Films: Works in Progress

2018 WORKS IN PROGRESS & TRAILERS: coming soon!


Filmmaker Julia Boyd (center) with Delaney McHugo (left) and Catherine Leonard (right.)



All Skate, Everybody Skate (documentary trailer)  Nicole Triche, director
Not much has changed at the local skating rink in Topsail Beach, North Carolina since the early 1960’s and proprietor Doris Jenkins, who started the business with her husband,  likes it that way.


Nicole Triche is an assistant professor at Elon University in the School of Communications where she teaches production and documentary classes in the cinema concentration.  She is also the faculty director of elondocs and the founder of the elondocs production program.  In the summer, Triche is an instructor for the video institute at the Center for Documentary Studies at Duke University.   Her work has been shown at various festivals including Full Frame, RiverRun, the Atlanta Film Festival, and the Sidewalk Film Festival.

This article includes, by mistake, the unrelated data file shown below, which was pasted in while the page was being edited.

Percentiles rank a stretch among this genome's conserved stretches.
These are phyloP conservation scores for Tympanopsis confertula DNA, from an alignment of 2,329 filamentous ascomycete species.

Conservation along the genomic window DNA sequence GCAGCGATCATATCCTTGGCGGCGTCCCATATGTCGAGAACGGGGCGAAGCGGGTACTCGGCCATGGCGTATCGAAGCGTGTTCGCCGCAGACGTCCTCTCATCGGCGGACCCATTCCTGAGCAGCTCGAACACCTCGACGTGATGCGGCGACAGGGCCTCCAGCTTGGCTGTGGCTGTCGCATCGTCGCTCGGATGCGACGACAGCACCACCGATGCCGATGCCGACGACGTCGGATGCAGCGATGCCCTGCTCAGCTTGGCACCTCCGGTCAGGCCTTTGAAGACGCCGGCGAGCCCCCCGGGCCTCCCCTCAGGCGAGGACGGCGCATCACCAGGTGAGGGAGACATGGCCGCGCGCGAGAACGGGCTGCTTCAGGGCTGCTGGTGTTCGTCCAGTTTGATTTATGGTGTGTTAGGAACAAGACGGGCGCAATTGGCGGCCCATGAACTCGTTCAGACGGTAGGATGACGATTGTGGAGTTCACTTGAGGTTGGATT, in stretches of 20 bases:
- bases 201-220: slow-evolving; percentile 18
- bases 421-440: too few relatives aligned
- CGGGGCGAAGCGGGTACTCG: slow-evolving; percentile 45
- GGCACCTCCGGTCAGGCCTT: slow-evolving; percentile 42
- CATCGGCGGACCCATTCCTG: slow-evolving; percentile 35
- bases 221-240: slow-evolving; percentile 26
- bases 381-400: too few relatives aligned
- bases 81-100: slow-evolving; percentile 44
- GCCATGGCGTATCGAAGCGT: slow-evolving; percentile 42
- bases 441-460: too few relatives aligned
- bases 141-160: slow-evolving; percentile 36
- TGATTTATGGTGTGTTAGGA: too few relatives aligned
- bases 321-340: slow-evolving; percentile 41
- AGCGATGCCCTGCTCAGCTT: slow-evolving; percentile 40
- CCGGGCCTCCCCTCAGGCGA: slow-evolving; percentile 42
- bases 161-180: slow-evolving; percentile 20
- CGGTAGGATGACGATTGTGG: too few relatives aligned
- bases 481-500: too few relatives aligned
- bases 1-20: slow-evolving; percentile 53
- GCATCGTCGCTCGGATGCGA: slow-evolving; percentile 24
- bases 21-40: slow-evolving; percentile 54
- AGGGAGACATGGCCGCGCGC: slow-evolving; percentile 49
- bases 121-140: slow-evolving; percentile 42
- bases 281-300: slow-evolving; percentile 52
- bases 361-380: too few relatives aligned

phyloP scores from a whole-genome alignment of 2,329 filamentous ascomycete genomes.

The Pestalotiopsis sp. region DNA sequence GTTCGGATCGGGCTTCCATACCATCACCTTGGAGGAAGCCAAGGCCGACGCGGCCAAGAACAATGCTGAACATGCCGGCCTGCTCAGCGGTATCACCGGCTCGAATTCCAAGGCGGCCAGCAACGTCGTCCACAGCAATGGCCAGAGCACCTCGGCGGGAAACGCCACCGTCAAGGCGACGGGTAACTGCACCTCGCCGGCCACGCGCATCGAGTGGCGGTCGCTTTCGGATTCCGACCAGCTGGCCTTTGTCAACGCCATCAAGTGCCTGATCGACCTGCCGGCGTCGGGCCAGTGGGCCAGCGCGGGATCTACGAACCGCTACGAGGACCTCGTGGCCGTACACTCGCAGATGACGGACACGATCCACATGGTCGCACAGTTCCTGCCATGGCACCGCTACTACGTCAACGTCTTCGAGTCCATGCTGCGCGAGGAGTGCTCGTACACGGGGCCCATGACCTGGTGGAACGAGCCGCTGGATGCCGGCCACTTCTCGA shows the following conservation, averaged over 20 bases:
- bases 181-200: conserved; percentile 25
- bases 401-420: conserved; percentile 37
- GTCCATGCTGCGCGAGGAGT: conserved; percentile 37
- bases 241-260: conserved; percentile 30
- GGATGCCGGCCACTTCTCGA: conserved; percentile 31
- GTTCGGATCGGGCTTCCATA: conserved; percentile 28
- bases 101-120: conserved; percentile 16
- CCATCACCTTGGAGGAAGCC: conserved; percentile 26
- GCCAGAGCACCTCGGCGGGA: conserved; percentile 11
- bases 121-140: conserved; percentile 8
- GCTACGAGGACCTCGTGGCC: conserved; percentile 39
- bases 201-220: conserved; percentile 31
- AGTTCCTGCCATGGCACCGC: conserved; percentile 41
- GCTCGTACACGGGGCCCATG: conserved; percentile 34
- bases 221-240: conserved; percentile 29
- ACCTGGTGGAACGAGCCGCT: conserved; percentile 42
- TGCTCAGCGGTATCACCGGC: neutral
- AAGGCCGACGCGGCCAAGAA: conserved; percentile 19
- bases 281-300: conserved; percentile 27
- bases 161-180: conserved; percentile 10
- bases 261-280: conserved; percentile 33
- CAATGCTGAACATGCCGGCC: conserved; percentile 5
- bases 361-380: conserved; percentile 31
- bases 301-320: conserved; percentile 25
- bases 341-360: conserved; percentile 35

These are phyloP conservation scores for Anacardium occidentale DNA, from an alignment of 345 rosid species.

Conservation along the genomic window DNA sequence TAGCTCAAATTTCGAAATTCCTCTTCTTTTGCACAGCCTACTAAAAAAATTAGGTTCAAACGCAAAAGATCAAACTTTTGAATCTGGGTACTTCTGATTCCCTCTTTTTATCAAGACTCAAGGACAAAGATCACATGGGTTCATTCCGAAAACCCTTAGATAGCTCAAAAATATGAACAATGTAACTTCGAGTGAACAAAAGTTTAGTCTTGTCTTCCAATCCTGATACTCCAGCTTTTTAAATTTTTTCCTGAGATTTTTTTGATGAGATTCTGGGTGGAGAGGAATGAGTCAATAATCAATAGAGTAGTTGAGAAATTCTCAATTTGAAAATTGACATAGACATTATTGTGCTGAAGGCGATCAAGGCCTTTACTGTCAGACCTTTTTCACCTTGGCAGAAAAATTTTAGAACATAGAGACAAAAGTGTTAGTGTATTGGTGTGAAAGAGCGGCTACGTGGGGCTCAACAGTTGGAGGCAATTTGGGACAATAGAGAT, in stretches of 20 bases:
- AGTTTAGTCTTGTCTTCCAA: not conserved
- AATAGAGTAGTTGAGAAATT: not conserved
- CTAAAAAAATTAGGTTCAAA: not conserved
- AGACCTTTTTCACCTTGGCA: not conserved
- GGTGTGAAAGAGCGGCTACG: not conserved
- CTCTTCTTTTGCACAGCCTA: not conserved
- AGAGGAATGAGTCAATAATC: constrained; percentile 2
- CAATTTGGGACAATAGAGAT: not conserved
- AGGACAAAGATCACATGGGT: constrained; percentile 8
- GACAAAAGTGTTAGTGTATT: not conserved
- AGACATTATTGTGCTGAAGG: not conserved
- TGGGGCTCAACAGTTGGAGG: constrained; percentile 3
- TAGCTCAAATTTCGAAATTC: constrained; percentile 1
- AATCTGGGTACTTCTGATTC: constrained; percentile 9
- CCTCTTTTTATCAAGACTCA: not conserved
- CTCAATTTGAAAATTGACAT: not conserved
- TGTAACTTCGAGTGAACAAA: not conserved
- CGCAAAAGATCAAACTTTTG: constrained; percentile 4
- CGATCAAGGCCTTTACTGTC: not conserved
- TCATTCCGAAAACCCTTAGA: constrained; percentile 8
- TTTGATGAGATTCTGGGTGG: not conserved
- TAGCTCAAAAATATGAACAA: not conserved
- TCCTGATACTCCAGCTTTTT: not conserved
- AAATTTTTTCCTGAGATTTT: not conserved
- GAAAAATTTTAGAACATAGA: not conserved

Straws (documentary excerpt)  Linda Booker, director

Straws charts the history of straws, and continues to present day issues that surround our current culture’s obsession of single use conveniences. Used once and tossed, billions of plastic straws wind up in landfills and streets finding their way to oceans.  A viral video of a sea turtle with a plastic straw in its nose has now sparked anti-straw campaigns globally. Actor/Director Tim Robbins narrates the history and story of Straws, and marine researchers, citizen activists, and business owners discuss how it’s possible to make a sea of change, one straw at a time.


Linda Booker